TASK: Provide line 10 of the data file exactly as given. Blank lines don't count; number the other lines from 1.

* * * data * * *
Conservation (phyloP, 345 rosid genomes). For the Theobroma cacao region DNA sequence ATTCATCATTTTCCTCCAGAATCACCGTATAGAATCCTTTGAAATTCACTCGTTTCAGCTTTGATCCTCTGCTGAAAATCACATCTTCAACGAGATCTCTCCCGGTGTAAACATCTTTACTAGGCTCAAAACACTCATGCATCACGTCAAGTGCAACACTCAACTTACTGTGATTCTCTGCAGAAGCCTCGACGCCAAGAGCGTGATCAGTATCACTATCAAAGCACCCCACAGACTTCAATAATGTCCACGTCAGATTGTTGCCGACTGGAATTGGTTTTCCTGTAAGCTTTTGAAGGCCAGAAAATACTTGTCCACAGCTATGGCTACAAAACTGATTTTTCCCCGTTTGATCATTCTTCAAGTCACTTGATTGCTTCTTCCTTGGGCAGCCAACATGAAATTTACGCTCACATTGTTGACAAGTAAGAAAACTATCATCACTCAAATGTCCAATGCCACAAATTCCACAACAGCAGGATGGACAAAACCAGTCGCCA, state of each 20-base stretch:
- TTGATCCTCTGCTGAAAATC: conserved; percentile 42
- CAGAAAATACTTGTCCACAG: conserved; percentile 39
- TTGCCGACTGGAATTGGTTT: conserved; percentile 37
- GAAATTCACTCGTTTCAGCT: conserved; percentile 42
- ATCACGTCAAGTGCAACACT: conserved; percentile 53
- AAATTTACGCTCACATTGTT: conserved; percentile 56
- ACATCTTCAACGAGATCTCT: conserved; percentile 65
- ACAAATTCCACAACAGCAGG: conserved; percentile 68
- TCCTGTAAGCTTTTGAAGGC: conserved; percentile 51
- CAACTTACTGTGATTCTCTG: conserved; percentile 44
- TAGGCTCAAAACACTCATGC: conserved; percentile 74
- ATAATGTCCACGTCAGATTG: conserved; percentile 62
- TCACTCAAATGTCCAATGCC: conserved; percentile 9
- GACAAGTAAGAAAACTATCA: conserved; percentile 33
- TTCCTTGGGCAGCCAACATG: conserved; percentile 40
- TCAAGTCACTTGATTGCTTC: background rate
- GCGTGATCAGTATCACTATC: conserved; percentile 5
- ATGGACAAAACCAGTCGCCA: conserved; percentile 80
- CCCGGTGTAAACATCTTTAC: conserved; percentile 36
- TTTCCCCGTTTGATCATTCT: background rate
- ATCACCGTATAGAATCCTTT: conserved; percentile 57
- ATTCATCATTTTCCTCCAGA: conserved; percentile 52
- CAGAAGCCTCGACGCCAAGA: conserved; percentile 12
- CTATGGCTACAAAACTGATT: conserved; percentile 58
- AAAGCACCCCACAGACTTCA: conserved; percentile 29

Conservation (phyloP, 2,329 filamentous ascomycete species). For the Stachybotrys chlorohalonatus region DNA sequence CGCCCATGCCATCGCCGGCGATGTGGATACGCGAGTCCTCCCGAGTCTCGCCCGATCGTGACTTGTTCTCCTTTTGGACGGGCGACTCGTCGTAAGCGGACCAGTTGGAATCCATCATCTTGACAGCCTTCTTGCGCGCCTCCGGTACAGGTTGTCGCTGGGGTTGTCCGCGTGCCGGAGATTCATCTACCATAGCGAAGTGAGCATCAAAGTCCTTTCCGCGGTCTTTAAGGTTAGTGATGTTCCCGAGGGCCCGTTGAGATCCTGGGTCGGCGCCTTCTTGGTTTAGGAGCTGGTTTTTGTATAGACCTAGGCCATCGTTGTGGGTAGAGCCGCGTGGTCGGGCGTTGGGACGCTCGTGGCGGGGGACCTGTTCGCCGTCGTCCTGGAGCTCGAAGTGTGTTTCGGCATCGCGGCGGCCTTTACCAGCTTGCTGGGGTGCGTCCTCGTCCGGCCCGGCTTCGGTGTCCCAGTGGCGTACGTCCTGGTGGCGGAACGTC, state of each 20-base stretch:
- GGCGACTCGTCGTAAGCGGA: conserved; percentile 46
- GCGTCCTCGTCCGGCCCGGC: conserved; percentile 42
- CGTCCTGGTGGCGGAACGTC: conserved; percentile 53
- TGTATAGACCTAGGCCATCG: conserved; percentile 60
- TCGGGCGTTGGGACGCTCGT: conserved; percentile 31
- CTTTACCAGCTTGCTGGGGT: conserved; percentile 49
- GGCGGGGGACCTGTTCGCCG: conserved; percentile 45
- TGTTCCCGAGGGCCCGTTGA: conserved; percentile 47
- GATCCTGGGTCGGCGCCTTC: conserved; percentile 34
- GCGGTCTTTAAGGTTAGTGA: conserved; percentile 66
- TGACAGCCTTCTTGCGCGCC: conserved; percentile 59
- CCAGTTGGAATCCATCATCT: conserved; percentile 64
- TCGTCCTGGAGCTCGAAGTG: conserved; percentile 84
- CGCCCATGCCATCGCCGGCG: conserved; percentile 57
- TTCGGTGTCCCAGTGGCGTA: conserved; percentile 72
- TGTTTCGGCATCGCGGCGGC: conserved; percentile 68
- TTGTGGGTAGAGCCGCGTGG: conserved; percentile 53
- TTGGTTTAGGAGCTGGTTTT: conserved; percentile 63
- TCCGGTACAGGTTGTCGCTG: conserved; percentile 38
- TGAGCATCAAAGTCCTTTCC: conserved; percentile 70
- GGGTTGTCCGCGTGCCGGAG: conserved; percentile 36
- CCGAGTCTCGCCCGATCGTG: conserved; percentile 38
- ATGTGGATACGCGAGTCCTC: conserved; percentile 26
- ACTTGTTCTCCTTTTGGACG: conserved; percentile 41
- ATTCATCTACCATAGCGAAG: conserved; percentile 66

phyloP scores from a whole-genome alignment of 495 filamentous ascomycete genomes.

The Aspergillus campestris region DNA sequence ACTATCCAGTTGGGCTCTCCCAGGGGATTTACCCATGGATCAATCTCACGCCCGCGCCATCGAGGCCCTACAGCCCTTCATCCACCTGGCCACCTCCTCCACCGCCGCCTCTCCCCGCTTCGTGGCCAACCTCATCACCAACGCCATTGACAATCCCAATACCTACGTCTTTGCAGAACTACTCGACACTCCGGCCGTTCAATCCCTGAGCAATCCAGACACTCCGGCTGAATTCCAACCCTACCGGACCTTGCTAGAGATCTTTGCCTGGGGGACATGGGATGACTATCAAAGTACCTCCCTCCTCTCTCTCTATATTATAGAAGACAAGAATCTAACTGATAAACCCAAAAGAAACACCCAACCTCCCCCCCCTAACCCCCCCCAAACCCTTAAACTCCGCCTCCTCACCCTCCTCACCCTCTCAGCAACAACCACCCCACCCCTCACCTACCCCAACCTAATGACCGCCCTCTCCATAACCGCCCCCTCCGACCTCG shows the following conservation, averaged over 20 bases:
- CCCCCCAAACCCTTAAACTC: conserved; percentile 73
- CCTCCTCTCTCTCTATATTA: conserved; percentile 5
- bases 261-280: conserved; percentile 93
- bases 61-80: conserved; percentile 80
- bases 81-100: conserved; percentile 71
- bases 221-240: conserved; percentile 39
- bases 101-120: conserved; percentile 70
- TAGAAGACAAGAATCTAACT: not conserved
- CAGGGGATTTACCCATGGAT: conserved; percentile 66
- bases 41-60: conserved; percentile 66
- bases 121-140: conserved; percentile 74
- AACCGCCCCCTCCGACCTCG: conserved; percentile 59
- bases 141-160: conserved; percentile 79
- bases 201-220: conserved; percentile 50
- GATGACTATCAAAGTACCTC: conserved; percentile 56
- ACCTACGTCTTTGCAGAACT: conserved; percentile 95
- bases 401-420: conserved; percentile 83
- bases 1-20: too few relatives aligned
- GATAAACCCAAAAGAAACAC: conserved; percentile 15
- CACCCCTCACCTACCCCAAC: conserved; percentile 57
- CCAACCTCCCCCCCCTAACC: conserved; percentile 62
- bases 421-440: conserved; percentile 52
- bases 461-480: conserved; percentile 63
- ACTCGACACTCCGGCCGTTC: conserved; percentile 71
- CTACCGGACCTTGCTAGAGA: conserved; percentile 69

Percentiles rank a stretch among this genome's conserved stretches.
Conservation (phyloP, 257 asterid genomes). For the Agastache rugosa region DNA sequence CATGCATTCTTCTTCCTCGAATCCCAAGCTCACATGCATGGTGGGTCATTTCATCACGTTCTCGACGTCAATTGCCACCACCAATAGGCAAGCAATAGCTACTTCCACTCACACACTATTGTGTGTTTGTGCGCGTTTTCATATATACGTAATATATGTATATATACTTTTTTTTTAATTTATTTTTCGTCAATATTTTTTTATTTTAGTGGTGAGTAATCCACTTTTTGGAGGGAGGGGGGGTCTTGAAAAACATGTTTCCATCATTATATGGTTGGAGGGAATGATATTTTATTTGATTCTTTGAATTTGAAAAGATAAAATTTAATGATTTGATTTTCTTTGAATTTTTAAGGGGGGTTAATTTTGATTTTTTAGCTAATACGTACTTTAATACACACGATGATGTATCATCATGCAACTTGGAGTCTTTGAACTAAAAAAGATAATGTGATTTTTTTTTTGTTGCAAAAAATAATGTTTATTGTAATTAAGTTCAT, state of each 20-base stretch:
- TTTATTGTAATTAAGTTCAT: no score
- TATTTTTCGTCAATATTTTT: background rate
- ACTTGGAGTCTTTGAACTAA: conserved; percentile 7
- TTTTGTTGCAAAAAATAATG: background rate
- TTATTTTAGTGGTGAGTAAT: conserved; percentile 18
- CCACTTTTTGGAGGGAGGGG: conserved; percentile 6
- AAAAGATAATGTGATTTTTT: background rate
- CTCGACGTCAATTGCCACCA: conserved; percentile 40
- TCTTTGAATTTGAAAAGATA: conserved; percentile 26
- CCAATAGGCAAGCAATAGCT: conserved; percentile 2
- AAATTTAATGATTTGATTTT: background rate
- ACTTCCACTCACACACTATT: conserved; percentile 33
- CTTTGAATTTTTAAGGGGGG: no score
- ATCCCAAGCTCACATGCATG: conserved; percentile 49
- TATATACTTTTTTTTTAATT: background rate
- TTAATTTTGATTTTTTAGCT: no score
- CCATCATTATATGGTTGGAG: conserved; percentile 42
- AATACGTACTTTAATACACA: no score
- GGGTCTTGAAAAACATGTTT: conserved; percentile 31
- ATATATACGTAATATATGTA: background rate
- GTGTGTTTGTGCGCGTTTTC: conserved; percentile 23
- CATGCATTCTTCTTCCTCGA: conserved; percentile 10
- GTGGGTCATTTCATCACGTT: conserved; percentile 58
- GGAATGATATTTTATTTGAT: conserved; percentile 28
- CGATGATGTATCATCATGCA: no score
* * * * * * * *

- TCCTGTAAGCTTTTGAAGGC: conserved; percentile 51